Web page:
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Jun 10, 2005
Everybody Into the Insurance Poolby Jamie Court
The following commentary by Jamie Court, author of "Corporateering" (Tarcher/Penguin, 2004) and president of the Santa Monica-based Foundation for Taxpayer and Consumer Rights, was published in the Los Angeles Times on Friday, June 10th:
By 2010, employers will not pay for health insurance for nearly half of California's working adults, according to a new UC Berkeley study. Faced with skyrocketing premiums, companies are simply cutting off health insurance as a benefit.
Once the employer steps out of the picture, you can try to fit in elsewhere to obtain group coverage. But the groups you can join -- a professional organization like the state bar, for instance -- are scarce.
If you try to buy an individual policy, when you can find one, the coverage often is less and the cost is high. For instance, Costco recently announced a pilot program to sell health insurance to certain customers. The warehouse giant is merely serving as an agent selling individual policies. Although its premiums may be a little lower than buying a policy on your own, the deductibles will still be high and there's no guarantee you'll be sold a policy.
The few rules of fairness in the market don't apply to individuals who buy insurance alone, only to groups of policyholders traditionally organized by employers and professional organizations.
An individual seeking insurance can be denied a policy for any medical reason. If you are overweight, or in therapy, or your kid takes Ritalin, chances are insurers won't sell you a policy. If you sign up through an employer or another professional group, however, coverage is guaranteed. So is the price of the policy.
For policyholders in a group, insurers standardize how much they charge based on non-medical criteria such as age, gender or ZIP Code. (Many large corporations are selfinsured and operate under another set of rules.) If an insurer raises premiums for a group in one company, it has to do so for every group similarly composed in the state. This prevents discrimination against
groups with high-cost patients. For a person on his own, though, an insurer can raise premiums at will with only 30 days' notice, once the policy is up for renewal -- and most of these are six-month policies. This allows a health insurer to price the sickest patients out of their programs.
The only protection afforded to individuals seeking health coverage on their own is that insurers must sell them a policy if they had a previous policy and it hasn't lapsed. The policy offered in such situations, however, is almost always a high-cost, high-deductible one. In one example from Blue Cross, an Angeleno age 45 to 49 must pay $506 per month for an individual policy with a $5,000 deductible.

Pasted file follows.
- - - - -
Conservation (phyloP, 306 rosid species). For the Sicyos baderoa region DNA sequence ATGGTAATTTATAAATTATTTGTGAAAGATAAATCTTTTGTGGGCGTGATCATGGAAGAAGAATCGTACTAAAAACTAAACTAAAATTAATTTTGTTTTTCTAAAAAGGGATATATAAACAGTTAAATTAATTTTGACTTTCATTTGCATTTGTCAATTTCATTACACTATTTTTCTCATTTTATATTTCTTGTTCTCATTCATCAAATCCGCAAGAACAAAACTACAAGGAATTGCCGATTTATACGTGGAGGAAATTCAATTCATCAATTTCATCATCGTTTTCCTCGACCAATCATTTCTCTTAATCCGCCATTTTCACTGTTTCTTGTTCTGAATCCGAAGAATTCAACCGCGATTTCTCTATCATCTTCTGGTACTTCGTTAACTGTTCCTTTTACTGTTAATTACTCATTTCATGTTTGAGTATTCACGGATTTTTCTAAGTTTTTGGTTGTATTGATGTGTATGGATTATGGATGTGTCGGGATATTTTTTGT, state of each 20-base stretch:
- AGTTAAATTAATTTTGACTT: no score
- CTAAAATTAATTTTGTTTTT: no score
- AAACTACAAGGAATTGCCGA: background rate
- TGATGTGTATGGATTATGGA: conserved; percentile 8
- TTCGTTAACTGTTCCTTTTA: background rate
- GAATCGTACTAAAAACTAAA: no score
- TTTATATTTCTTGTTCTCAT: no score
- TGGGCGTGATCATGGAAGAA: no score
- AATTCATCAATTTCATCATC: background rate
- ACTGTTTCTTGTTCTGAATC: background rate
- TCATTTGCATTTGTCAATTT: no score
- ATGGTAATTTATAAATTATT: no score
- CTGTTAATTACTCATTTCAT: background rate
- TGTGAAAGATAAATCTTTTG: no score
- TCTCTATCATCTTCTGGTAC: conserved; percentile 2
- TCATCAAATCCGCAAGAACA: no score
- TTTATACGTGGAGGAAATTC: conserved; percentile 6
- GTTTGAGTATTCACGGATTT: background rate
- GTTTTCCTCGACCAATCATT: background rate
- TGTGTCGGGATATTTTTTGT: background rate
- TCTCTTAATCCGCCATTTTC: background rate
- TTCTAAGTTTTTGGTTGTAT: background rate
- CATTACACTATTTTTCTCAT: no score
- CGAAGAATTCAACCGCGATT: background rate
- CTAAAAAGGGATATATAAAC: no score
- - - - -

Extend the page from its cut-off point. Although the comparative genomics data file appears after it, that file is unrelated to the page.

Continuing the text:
Insurers understand that patients going it alone have little bargaining power. The industry wants to have the latitude to cherry pick the healthiest patients, to not have to offer policies to sicker patients, and to be able to get rid of individuals when they get sick. The role of government, however, should be to ensure that all patients have access to affordable coverage and to require insurers to keep the sick as well as the healthy on their rolls.
If government doesn't do this, taxpayers will wind up picking up the tab for patients who become sick enough to qualify for Medicaid. The UC Berkeley study predicts that by 2010 there will be 1.5 million more uninsured Californians, and 880,000 more will have to be enrolled in a taxpayer-funded program. What we need is for state government to create its own group policy, one that includes healthy and sick patients, open to all residents.
John Kerry recommended during his presidential campaign that all Americans have access to the federal employees' health-benefit plan so they could avail themselves of the federal government's purchasing power. So why not give all Californians access to the policies that state employees and retirees receive through the California Public Employee Retirement System? Insurers selling individual policies would then have to compete with this state option.
Democrats tend to favor mandating that employers pay for insurance. Republicans typically want to give insurers more latitude to "innovate." Unless a middle ground is found, the ranks of the 7 million uninsured in California will rise.
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